More To That

An illustrated, long-form blog that delves deeper into the things that make us who we are.

Good Enough Is Just Fine

When I start on a new post, I’m off to the races.

completing a project quickly

Words connect, the creative juices flow, and I’m able to get a lot done.

flying up with a jetpack

But as I get closer to the end, things start slowing down dramatically.

struggling to finish a project

I scroll back and re-read what I’ve written.

Shit. Everything sounds terrible.

All of it makes no sense. None of the concepts stand out. I feel like I need to revise the whole thing.

As these thoughts bombard my brain, my once-confident pace slows to an exhausting crawl.

crawling toward the end

Perfectionism is when the last 5% of a project feels like 95% of the work.

It’s when you feel like you’re close to the finish line, but you won’t allow yourself to cross it. It’s when you obsess over every last word, every little brushstroke, every final note. It’s the belief that what you have now doesn’t fit the vision you had, so you must work tirelessly to get there.

Perfectionism is the inability to let your expectations go.

holding onto expectations

The project status bar makes the most sense when we view it alongside this gradation of expectations.

In the beginning, you don’t have any expectations because you haven’t created anything yet. No one expects a blank notebook to be their next bestseller.

When you face a fresh canvas, it’s easy to try out all kinds of ideas. This allows you to build things quickly without much hesitation, and without much expectation:

having no expectations

But as your ideas stack on top of one another, a recognizable theme begins to develop. Narrative arcs start taking shape. Points connect with other points, and there’s an expectation for them to keep connecting with more.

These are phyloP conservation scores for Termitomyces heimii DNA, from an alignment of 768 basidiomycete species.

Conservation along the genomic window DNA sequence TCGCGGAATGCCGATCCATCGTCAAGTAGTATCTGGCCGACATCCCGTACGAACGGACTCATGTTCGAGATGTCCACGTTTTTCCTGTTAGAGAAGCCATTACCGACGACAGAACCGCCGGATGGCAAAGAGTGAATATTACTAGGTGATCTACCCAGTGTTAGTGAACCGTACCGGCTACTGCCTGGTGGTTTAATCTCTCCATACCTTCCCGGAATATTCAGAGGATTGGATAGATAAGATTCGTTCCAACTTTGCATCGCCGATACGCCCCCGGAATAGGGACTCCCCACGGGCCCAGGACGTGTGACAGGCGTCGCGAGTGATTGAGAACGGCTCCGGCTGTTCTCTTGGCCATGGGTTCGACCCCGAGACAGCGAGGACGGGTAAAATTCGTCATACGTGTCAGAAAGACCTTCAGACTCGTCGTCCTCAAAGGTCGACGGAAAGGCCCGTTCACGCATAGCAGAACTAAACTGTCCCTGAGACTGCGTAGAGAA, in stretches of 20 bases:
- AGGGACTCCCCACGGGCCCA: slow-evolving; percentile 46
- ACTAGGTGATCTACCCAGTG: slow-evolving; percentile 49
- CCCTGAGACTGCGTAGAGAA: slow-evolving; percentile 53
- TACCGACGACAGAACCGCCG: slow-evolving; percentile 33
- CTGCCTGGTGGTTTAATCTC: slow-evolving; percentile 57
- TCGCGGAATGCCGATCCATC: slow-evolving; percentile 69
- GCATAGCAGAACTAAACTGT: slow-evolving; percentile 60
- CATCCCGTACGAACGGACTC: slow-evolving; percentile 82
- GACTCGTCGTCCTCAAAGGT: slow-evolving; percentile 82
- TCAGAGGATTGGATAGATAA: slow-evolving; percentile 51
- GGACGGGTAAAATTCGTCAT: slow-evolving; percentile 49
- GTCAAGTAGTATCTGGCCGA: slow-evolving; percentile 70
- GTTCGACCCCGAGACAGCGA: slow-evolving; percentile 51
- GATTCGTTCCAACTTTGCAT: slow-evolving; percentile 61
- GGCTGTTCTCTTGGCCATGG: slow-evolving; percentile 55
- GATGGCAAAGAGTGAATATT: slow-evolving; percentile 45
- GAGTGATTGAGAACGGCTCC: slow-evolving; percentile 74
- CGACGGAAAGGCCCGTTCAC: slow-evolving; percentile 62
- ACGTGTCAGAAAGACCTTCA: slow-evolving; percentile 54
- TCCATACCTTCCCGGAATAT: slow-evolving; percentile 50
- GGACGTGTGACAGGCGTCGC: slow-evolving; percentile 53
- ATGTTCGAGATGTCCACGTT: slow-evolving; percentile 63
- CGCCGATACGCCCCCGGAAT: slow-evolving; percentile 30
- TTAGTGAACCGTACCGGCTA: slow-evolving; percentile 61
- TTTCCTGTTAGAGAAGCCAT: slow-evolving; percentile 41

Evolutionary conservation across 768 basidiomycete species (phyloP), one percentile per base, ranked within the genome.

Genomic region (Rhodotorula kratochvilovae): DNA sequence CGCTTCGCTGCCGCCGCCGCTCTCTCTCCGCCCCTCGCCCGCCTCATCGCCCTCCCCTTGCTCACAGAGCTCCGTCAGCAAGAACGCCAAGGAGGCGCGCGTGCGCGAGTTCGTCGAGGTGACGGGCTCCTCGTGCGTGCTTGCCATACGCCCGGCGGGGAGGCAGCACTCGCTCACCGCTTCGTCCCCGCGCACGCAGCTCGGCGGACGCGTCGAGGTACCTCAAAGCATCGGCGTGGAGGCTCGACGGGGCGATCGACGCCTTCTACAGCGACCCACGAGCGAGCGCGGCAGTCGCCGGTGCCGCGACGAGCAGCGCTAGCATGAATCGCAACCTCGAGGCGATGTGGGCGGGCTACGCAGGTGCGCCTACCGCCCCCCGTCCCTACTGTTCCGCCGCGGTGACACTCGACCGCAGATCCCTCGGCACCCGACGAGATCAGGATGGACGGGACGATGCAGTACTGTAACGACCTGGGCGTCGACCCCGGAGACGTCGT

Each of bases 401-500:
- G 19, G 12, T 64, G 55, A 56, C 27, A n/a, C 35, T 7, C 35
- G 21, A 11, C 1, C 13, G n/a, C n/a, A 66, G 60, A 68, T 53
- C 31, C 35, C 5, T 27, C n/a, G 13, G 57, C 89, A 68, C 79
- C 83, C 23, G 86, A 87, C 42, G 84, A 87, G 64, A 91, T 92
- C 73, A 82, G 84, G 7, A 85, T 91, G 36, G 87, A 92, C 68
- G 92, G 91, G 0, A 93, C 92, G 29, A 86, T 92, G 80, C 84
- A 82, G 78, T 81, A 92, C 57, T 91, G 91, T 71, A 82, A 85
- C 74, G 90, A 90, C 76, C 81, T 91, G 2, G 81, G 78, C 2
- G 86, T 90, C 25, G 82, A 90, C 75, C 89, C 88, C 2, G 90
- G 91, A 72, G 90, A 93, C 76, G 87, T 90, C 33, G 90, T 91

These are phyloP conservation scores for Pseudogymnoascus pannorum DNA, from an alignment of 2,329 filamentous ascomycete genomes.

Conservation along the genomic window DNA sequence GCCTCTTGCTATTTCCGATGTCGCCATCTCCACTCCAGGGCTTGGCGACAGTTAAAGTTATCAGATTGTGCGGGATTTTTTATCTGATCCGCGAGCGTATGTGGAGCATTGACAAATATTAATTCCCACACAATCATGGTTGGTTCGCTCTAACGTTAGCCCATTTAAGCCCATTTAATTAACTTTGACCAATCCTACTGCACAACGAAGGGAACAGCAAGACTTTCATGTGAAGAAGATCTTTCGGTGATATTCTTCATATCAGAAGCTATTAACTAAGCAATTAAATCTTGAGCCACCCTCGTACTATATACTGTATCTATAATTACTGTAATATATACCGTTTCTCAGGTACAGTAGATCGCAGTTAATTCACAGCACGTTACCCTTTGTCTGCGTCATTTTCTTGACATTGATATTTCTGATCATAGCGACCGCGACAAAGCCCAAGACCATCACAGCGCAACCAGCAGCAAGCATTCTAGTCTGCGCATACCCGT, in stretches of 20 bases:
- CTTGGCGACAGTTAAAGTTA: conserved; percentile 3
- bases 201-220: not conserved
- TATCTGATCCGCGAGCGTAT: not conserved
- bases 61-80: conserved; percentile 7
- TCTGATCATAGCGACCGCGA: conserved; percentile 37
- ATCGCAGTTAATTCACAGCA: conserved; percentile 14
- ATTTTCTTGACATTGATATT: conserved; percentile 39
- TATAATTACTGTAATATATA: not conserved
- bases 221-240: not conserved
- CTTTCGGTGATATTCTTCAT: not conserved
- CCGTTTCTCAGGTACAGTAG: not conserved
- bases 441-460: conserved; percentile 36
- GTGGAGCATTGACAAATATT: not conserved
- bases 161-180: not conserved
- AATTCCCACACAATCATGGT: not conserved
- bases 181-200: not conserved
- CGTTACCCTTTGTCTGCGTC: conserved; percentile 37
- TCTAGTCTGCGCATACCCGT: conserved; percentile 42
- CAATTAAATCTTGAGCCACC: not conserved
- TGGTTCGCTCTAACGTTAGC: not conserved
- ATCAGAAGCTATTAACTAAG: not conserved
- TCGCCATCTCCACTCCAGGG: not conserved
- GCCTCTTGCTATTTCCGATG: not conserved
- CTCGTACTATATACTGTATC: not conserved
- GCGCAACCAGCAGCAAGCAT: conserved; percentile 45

A body of work slowly builds, which is exciting. You’re not quite sure what the end result will be, but you start developing the expectation that it’ll at least be something interesting:

having some expectations

As you venture into the last quarter of the status bar, shit gets real. You now have something concrete to share with others, and there’s a central concept you want to convey. You’ve invested a lot of time, so naturally, your expectations start running quite high:

having high expectations

But it is toward the upper end of this phase where perfectionism can run wild.

For perfectionists, the last 5% of the status bar is the bane of their existence. It is when they’ve set themselves against not just high expectations, but impossible ones:

having impossible expectations

There are many reasons why perfectionism can manifest. It could be the fear of failure. It could be the fear of disapproval. It could even be a form of procrastination, acting as an excuse to delay finishing a project.

But ultimately, perfectionism is the result of an unattainable vision. The hands cannot recreate the idealized blueprints of the mind, no matter how hard we try. Perfectionists try to ignore this reality, but doing so will always result in a chase that never ends.